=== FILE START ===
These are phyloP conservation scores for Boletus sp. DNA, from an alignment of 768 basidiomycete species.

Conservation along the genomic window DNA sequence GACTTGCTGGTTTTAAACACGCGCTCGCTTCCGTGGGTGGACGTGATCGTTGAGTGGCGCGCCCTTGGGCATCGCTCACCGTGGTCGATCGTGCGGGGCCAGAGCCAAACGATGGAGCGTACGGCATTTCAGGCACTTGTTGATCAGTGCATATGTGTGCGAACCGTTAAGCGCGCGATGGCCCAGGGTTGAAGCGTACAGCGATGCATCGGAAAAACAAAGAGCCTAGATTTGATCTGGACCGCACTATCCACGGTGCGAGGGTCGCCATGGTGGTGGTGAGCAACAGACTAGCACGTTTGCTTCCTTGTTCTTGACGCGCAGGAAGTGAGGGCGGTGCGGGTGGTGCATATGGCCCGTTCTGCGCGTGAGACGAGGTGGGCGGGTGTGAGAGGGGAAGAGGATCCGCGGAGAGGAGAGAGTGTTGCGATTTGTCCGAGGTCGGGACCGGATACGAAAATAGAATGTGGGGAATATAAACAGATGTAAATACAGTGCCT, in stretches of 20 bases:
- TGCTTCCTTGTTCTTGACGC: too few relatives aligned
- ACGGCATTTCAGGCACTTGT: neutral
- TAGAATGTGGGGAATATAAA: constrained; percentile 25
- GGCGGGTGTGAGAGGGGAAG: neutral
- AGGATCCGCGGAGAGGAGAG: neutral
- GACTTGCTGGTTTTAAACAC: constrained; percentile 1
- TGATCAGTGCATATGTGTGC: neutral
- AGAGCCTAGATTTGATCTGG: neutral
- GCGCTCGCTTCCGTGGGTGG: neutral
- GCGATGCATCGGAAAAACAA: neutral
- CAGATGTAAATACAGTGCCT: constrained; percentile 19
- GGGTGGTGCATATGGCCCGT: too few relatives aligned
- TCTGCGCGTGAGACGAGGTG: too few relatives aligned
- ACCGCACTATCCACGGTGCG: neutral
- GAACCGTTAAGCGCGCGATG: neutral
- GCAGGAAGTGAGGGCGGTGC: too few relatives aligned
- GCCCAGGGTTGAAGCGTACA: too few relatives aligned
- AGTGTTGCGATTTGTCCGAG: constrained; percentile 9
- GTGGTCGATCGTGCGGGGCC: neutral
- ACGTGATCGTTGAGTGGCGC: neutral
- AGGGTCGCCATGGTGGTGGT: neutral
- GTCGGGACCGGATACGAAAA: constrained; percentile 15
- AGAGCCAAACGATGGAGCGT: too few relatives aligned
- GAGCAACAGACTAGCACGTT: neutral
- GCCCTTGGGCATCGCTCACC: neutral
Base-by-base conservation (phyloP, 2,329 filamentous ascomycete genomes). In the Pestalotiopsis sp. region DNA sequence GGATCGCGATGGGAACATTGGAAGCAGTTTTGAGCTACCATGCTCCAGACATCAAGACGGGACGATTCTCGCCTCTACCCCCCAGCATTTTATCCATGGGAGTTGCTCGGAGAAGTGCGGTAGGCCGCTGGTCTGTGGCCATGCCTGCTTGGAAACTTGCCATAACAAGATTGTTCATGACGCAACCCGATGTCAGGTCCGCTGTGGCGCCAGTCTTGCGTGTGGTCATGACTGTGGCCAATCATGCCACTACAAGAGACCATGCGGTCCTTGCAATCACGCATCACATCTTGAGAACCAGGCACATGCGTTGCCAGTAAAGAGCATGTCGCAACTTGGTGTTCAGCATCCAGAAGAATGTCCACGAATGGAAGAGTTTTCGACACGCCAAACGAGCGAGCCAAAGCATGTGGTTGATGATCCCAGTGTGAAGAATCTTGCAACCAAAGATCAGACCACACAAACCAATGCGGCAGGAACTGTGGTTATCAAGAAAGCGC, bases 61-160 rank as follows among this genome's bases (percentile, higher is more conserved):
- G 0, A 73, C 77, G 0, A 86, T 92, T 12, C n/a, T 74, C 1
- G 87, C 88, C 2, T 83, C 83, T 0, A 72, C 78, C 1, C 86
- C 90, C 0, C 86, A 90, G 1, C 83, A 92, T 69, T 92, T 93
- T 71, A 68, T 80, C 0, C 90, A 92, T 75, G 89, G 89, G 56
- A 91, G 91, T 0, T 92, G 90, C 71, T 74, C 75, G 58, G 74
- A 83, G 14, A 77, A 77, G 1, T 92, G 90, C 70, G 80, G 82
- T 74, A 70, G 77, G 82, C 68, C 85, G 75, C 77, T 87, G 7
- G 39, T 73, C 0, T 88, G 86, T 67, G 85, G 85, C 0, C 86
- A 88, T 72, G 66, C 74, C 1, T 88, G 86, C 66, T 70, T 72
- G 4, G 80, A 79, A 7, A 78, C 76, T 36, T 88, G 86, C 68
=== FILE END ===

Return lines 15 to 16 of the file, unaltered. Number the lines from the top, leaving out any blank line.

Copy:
- TCTGCGCGTGAGACGAGGTG: too few relatives aligned
- ACCGCACTATCCACGGTGCG: neutral